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I've been experimenting with ES6 generators in Node now for a little while, and there's still one issue that I don't understand.

In regular callback Node, getting a value from a database and doing something else in parallel would look something like this:

function executeBoth(){

  db.find("value", function(results){

  doSomethingElse("else", function(data){

This example is totally contrived, but notice that by calling executeBoth(), db.find and doSomethingElse do not wait for each other to finish and Node can just execute both around the same time and the code is non-blocking.

Here is a generator example that would attempt to do the same thing:

function* executeBoth(){

  var results = yield db.find("value");

  var data = yield doSomethingElse("else");

I don't understand how the above code avoids the first function from blocking the second. From what I've read (sources below), it seems that the entire generator suspends when it reaches the yield keyword. This makes sense for the lines of code that rely on the value returned from that specific yield, but doesn't this also mean that db.find would block doSomethingElse from executing?

It seems like it can be solved by wrapping each yielded value and the following code that relies on them in their own separate generators, then calling those generators from a normal function. Yet if this the most efficient way to create non-blocking code, it would encourage the over-usage of many small generator functions with potentially repeating, specialized code. Am I correctly understanding the underlying mechanics of generators? If so, what is the workaround for this? Thanks in advance.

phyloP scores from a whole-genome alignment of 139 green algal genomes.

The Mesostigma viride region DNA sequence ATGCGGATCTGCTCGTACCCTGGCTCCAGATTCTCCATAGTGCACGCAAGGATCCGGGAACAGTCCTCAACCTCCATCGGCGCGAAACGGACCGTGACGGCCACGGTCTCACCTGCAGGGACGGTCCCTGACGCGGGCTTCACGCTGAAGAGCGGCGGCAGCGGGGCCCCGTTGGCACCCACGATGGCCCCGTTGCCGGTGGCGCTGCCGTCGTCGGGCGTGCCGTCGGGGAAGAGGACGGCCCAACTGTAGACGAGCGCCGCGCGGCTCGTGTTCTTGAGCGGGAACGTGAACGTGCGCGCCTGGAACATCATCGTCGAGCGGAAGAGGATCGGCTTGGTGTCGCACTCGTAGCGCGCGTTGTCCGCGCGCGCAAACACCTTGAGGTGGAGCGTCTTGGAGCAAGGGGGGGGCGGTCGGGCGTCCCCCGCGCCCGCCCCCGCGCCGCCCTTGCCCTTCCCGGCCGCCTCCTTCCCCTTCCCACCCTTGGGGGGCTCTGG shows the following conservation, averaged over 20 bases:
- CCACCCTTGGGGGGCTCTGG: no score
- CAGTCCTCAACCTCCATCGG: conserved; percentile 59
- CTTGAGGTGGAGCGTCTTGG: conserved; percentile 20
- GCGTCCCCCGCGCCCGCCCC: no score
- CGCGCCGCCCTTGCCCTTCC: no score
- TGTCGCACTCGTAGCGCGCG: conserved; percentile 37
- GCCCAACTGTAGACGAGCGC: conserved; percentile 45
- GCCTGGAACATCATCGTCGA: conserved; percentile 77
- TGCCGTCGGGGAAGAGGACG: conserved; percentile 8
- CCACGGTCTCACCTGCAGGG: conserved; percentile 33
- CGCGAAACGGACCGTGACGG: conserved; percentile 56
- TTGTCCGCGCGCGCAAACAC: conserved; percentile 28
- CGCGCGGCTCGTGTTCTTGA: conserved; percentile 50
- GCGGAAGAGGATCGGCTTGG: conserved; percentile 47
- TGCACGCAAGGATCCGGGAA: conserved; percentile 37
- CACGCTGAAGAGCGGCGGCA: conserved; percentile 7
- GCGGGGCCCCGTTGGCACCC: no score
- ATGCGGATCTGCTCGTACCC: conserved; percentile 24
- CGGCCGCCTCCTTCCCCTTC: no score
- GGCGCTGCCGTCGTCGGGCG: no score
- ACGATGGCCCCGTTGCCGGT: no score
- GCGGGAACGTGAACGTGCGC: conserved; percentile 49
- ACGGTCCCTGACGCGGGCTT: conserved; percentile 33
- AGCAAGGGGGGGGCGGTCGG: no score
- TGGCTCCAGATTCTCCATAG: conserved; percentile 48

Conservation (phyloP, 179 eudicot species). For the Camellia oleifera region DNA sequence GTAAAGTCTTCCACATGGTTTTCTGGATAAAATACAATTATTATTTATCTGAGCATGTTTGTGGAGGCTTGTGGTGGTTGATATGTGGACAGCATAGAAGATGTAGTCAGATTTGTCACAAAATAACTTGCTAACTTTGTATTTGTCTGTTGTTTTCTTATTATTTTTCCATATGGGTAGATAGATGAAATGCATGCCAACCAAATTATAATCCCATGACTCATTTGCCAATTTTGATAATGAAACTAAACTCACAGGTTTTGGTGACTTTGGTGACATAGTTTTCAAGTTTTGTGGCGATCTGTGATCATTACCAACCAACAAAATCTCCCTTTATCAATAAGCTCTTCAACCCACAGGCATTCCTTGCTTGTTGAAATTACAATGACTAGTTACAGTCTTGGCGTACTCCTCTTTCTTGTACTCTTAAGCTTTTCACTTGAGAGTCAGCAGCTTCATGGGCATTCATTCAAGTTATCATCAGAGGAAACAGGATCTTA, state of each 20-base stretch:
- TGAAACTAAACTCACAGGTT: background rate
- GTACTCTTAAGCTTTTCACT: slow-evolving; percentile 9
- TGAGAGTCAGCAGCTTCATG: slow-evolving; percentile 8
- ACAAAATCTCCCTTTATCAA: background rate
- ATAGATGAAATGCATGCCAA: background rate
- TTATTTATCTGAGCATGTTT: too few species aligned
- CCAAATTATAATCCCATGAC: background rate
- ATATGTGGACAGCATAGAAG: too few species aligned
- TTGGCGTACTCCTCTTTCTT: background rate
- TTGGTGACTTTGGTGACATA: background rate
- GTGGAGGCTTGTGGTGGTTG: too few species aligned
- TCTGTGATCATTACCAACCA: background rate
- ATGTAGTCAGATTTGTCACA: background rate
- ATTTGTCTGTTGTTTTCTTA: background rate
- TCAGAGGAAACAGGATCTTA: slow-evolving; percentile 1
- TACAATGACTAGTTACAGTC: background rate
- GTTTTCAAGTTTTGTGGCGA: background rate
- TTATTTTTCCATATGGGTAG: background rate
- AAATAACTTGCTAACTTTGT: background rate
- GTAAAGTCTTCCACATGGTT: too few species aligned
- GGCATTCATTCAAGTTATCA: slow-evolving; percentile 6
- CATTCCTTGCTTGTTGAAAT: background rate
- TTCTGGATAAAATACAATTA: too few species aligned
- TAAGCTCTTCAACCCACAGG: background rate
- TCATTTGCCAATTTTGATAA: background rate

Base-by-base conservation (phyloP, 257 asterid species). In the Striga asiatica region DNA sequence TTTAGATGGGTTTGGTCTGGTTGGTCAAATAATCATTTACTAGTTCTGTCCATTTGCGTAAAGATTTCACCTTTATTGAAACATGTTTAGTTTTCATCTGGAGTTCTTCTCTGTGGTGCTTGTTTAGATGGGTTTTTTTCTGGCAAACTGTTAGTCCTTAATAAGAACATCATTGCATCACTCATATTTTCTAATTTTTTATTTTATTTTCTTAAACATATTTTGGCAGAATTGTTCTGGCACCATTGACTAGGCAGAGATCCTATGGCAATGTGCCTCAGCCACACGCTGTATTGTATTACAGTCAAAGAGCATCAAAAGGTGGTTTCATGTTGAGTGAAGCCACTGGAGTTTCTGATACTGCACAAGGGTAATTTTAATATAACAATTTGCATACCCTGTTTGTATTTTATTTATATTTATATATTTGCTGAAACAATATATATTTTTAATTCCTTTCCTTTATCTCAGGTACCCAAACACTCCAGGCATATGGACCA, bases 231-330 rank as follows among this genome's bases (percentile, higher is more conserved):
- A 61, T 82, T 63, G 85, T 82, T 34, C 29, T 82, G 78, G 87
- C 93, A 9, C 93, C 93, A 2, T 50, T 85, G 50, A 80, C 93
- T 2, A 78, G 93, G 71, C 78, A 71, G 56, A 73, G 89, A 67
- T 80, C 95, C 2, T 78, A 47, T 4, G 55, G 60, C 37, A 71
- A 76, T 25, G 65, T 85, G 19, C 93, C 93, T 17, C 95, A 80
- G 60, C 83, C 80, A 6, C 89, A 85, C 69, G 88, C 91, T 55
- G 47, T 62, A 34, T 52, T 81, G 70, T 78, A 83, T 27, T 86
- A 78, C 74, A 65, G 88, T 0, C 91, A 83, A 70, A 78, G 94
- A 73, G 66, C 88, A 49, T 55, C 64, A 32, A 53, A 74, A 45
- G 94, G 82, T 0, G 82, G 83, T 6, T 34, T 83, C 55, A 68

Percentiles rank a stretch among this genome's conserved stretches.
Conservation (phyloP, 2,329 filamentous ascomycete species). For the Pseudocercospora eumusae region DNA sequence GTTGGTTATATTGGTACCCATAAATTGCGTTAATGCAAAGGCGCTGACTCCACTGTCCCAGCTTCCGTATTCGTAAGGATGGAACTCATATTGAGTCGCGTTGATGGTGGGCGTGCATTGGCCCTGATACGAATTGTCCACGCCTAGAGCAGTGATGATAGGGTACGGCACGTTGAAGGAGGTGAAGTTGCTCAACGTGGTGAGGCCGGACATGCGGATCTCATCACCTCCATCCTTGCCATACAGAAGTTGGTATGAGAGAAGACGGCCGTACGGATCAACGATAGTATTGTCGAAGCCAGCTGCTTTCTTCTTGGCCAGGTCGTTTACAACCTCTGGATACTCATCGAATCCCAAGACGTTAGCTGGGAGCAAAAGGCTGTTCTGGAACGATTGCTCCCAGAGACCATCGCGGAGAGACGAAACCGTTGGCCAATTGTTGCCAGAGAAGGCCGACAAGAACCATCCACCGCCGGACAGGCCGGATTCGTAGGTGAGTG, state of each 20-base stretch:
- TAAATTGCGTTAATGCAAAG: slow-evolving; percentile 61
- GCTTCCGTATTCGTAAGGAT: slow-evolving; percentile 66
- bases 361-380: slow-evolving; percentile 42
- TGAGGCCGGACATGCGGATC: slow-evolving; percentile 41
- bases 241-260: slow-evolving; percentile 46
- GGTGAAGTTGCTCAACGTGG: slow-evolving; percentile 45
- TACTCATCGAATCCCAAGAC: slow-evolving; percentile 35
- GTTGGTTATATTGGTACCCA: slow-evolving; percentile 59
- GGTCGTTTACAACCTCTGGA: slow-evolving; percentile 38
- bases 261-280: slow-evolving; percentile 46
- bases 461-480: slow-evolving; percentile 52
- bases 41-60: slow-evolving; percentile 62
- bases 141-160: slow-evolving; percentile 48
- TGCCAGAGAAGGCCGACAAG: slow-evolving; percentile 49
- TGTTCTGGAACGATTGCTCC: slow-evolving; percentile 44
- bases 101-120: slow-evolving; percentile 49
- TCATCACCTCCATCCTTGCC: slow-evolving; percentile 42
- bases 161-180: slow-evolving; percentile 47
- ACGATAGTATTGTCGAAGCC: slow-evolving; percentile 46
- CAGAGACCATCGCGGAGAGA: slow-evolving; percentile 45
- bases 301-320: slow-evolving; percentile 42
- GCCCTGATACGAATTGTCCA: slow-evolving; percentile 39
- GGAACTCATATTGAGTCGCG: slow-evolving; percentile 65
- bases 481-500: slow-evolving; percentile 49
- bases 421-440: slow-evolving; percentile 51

source one, source two, source three

marked as duplicate by Bergi javascript Jul 1 '14 at 11:39

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You're right, in your example, the db.find method is executed, the generator waits until that action is complete and then it'll resume until it hits doSomethingElse.

I'm going to steal the following examples from the generator library co. (You don't need to use it, you can use plain generators, but I like the syntax and the examples made them 'click' for me)

Let's say that in the following examples, fetching Google takes 10 seconds, fetching Yahoo takes 6 and cloudup 5.

co(function *(){
  var a = yield get('http://google.com');
  var b = yield get('http://yahoo.com');
  var c = yield get('http://cloudup.com');

This fetches the first site, waits, then fetches the second, waits, then fetches the third. It's like your example. It'll finish in 10+6+5 = ~21 seconds.

co(function *(){
  var a = get('http://google.com');
  var b = get('http://yahoo.com');
  var c = get('http://cloudup.com');
  var res = yield [a, b, c];

This, however, does something different: It starts fetching the first, second and third. The return values (a,b,c) are either promises that will eventually report that they're finished or simple callbacks.
The yield statement will wait until all three promises/callbacks are resolved. It doesn't matter in what order. It'll finish in ~10 seconds.

  • Yes, yielding an array of promises or thunks is more efficient, but it is still blocking. What if the get request to cloudup.com is done 4 seconds before the request to yahoo.com is done? Then the cloudup.com request has to wait to log until after the yahoo.com request because that yield suspends all execution until all three values have arrived. – user3181113 Jul 1 '14 at 19:52
  • @user3181113: Yes, that's the plan? Of course, you could (at least with promises) also do var a = get('http://google.com'), b = get('http://yahoo.com'), c = get('http://cloudup.com'); console.log(yield a); console.log(yield b); console.log(yield c); so that a can be logged if it arrives before the other two. – Bergi Jul 1 '14 at 20:33
  • good explanation, thank you – mrcrgl Aug 4 '15 at 17:40

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